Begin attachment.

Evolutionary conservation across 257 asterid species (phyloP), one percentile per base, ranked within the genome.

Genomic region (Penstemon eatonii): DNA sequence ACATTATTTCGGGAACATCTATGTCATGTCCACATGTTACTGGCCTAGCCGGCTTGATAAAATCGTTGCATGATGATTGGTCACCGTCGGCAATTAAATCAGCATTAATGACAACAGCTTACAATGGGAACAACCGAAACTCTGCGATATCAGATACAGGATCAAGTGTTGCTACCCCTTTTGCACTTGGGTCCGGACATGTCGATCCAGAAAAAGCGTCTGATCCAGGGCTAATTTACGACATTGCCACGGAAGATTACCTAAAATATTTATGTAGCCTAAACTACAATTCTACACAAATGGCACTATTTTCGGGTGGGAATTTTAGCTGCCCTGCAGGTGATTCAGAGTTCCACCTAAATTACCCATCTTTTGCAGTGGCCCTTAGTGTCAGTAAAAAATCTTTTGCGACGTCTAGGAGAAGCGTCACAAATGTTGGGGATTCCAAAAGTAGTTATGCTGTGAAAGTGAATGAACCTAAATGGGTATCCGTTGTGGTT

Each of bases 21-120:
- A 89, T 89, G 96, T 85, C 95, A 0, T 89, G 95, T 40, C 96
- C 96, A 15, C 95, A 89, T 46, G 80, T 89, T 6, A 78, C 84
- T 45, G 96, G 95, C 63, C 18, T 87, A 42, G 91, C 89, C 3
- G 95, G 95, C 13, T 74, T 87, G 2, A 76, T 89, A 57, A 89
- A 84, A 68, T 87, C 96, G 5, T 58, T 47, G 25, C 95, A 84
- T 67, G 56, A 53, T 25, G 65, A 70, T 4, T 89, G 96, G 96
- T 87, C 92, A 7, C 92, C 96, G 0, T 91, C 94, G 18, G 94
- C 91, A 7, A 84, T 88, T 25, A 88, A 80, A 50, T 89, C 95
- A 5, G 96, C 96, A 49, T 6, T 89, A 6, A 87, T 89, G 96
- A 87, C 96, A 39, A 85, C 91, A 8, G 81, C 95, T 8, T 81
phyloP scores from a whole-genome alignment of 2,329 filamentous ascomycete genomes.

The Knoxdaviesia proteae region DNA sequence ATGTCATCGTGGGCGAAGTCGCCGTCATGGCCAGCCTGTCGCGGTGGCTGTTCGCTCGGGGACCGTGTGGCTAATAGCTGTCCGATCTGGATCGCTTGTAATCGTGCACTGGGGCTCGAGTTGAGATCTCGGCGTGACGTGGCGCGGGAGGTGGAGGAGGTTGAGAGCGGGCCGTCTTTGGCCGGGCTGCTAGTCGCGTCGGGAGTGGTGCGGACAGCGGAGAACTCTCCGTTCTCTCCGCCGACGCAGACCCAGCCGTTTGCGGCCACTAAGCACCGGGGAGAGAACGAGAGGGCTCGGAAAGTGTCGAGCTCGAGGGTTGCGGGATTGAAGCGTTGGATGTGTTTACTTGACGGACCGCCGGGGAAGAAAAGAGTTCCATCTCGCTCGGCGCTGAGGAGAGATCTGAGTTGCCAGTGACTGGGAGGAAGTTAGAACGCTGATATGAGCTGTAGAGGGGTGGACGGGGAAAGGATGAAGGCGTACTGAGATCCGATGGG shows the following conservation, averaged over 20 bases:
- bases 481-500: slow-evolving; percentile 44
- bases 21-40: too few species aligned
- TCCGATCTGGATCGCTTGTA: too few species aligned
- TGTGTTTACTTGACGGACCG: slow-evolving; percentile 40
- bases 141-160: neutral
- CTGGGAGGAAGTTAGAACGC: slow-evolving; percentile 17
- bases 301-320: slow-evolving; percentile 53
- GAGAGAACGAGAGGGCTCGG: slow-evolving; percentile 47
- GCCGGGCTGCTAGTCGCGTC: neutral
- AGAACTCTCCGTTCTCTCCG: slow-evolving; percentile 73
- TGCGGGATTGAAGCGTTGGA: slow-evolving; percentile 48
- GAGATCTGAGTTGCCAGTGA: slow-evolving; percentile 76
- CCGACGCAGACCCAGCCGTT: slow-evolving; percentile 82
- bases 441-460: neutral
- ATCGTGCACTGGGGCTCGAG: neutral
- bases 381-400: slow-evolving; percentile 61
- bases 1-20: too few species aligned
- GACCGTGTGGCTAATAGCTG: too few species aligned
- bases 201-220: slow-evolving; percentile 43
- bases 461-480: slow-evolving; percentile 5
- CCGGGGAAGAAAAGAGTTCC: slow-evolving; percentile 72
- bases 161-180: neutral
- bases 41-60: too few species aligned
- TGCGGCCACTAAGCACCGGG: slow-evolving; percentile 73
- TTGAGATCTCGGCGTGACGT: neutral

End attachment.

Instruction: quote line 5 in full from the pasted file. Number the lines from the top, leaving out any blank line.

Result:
- C 96, A 15, C 95, A 89, T 46, G 80, T 89, T 6, A 78, C 84